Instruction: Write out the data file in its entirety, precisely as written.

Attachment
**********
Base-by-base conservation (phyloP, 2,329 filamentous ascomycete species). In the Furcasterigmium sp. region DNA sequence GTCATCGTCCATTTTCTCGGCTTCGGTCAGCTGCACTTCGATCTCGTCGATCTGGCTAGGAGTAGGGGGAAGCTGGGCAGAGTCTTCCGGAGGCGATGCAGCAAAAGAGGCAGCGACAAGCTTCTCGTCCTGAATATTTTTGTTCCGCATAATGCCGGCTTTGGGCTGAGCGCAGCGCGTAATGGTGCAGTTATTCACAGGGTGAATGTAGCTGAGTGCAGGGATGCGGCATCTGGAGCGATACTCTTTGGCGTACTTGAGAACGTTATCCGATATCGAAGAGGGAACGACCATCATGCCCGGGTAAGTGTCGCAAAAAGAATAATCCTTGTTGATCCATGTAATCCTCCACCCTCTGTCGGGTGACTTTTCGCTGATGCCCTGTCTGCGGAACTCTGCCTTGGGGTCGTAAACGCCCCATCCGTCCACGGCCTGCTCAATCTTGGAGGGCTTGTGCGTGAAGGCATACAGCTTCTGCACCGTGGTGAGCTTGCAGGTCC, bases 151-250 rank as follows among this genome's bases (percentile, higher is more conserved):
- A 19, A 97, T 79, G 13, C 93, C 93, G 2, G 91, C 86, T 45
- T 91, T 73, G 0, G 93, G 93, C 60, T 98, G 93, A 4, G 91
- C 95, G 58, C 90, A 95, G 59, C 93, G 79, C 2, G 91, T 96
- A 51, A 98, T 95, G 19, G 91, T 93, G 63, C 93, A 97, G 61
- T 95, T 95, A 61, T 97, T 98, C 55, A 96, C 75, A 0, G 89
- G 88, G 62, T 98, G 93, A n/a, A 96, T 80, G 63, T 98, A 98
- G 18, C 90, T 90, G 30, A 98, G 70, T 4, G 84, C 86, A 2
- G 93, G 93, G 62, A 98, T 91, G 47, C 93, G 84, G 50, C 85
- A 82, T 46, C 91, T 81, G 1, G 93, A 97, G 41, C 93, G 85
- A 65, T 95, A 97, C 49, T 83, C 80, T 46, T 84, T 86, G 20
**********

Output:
Base-by-base conservation (phyloP, 2,329 filamentous ascomycete species). In the Furcasterigmium sp. region DNA sequence GTCATCGTCCATTTTCTCGGCTTCGGTCAGCTGCACTTCGATCTCGTCGATCTGGCTAGGAGTAGGGGGAAGCTGGGCAGAGTCTTCCGGAGGCGATGCAGCAAAAGAGGCAGCGACAAGCTTCTCGTCCTGAATATTTTTGTTCCGCATAATGCCGGCTTTGGGCTGAGCGCAGCGCGTAATGGTGCAGTTATTCACAGGGTGAATGTAGCTGAGTGCAGGGATGCGGCATCTGGAGCGATACTCTTTGGCGTACTTGAGAACGTTATCCGATATCGAAGAGGGAACGACCATCATGCCCGGGTAAGTGTCGCAAAAAGAATAATCCTTGTTGATCCATGTAATCCTCCACCCTCTGTCGGGTGACTTTTCGCTGATGCCCTGTCTGCGGAACTCTGCCTTGGGGTCGTAAACGCCCCATCCGTCCACGGCCTGCTCAATCTTGGAGGGCTTGTGCGTGAAGGCATACAGCTTCTGCACCGTGGTGAGCTTGCAGGTCC, bases 151-250 rank as follows among this genome's bases (percentile, higher is more conserved):
- A 19, A 97, T 79, G 13, C 93, C 93, G 2, G 91, C 86, T 45
- T 91, T 73, G 0, G 93, G 93, C 60, T 98, G 93, A 4, G 91
- C 95, G 58, C 90, A 95, G 59, C 93, G 79, C 2, G 91, T 96
- A 51, A 98, T 95, G 19, G 91, T 93, G 63, C 93, A 97, G 61
- T 95, T 95, A 61, T 97, T 98, C 55, A 96, C 75, A 0, G 89
- G 88, G 62, T 98, G 93, A n/a, A 96, T 80, G 63, T 98, A 98
- G 18, C 90, T 90, G 30, A 98, G 70, T 4, G 84, C 86, A 2
- G 93, G 93, G 62, A 98, T 91, G 47, C 93, G 84, G 50, C 85
- A 82, T 46, C 91, T 81, G 1, G 93, A 97, G 41, C 93, G 85
- A 65, T 95, A 97, C 49, T 83, C 80, T 46, T 84, T 86, G 20